Help existing staff to understand the reason for hiring an apprentice

George F Wright branch manager Lindsay French highlights that the level of support required by an apprentice may be more daunting for a smaller business with limited resources, but when she failed to have the time to pass on her knowledge, other members of the team have stepped in.

Ensuring they see the value of having an apprentice is therefore just as important as senior buy-in.

It's a route to failure if your team thinks the apprentice is there to support the team, rather than contribute to it

“It’s a route to failure if your team thinks the apprentice is there to support the team, rather than contribute to it,” says Opus Energy’s Flanders. “It’s really important to lay out with existing employees the value of having an apprentice, and what’s expected of them. Energise the existing team – they are playing a role in developing talent for the future.”

In businesses that have previous relied on graduate talent, it can require “a bit of a mindset shift”, says PwC’s Katherine Bond. But she adds being able to explain why the company runs apprenticeships – and staff being able to see the quality of people that have come through it – has helped demonstrated their value.

Open up similar opportunities for them too offers them the same chance to develop their skills and gain careers in areas they are interested in.

At Amazon, for example, employee Gabor Nandori undertook a number of different roles at its Bedfordshire fulfilment centre before joining the engineering Apprenticeship scheme in 2014. Having always had a keen interest in engineering, he found his niche working with an automation engineer in the second year of his apprenticeship – so much so that he became one of Amazon’s go-to experts for automation issues while still in the third year of his apprenticeship.

Don’t forget external influencers

Parents, teachers and peers have a strong impact on the decision of a young person whether to continue into Higher Education or enter the job market – and some of them will still be holding on to traditional stereotypes of apprentices, warns Travel Counsellors’ Herbert.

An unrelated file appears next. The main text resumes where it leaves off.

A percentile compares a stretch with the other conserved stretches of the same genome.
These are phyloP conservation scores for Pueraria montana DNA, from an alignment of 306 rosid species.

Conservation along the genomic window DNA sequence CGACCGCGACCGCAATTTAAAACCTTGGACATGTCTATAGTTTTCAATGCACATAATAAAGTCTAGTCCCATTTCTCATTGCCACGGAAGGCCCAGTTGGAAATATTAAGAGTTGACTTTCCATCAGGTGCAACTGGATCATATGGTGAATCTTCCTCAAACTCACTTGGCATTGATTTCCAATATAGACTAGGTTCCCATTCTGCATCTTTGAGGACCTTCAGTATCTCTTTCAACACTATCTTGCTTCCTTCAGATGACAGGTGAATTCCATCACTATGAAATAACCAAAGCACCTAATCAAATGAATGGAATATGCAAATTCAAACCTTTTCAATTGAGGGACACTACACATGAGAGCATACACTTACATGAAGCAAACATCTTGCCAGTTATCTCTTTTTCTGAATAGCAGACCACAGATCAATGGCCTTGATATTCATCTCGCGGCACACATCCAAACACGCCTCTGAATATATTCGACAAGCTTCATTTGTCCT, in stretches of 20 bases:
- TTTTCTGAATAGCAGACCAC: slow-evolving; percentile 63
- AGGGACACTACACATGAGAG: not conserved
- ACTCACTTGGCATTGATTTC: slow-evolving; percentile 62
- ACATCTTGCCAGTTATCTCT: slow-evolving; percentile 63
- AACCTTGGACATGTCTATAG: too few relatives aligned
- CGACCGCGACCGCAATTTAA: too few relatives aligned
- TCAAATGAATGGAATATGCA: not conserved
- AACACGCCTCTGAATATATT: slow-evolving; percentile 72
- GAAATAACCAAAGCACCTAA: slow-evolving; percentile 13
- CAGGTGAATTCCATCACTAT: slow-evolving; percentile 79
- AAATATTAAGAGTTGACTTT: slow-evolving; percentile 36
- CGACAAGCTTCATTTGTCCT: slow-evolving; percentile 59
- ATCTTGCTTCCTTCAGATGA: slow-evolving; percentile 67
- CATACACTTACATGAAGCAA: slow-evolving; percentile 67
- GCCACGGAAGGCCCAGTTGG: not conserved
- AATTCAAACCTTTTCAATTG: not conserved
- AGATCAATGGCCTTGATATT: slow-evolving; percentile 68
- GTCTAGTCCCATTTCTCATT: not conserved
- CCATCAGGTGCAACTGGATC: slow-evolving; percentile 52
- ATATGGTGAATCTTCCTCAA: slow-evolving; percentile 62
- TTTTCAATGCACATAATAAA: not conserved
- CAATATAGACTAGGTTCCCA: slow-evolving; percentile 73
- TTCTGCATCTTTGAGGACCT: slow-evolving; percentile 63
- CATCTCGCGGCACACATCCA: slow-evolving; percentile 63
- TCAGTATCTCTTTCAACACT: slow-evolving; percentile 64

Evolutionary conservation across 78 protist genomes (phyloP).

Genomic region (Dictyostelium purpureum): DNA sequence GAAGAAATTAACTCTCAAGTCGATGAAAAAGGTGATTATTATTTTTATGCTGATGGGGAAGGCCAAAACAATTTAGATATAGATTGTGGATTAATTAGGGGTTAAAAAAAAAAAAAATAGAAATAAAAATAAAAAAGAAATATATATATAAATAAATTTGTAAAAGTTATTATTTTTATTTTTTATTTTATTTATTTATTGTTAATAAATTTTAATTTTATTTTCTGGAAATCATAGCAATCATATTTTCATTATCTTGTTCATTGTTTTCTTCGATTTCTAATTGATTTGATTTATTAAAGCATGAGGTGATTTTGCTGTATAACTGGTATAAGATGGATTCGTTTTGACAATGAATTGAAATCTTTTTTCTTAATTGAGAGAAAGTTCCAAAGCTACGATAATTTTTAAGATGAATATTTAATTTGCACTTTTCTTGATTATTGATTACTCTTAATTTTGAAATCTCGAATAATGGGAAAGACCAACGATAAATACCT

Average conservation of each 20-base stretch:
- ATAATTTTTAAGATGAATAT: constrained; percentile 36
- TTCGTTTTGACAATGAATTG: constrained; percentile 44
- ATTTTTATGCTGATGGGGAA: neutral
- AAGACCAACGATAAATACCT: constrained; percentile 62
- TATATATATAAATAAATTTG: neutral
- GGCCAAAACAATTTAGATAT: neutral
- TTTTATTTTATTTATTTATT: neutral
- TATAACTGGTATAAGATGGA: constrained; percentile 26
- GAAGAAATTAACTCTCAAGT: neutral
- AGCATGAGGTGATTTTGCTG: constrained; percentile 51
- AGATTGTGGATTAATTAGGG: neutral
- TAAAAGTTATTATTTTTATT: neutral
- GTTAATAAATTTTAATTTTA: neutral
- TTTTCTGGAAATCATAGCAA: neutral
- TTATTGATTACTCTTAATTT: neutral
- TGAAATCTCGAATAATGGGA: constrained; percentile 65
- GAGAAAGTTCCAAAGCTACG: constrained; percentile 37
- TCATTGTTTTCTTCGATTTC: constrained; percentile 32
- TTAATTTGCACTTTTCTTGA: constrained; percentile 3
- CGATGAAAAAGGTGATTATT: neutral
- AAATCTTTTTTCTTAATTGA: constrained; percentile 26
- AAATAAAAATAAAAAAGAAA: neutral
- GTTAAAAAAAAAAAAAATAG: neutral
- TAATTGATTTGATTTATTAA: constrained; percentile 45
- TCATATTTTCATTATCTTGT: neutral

Communication is really important to make them feel like they're part of the family at the firm before they've even started

PwC has done a lot of marketing and branding to ensure that people are aware of the apprenticeships it has on offer, particularly in the area of consulting, technology and tax. But Bond says one of the biggest challenges is working with parents to reassure them that an apprenticeship is an excellent alternative to university and that their child is not hindering their career progression doing an apprenticeship.

Bond also suggests companies keep an eye on young apprentices before they join and soon after. “University remains a big temptation,” she says. “Communication is therefore really important to make sure they feel like they’re part of the family at the firm before they’ve even started.”

You get back, what you put in

“We invest a lot of time, effort and money on our apprentices – not just on the qualification but on their individual development,” says Bolton at Home’s Hurst.

“We encourage them to spend time in different departments to understand how their role may impact on others. We have teambuilding and confidence building sessions with all apprentices within the first six months. We encourage them to volunteer for two weeks with partner charities in Romania and Hungary, along with local college students and our tenants, to widen their cultural and diversity awareness. Others take part in local team working events, with apprentices from other Greater Manchester housing providers, developing working relationships, contacts and networks in other organisations. Pushing their life experiences and boundaries helps them to develop a can-do attitude.”

“You reap what you sow,” he adds.

Join the discussion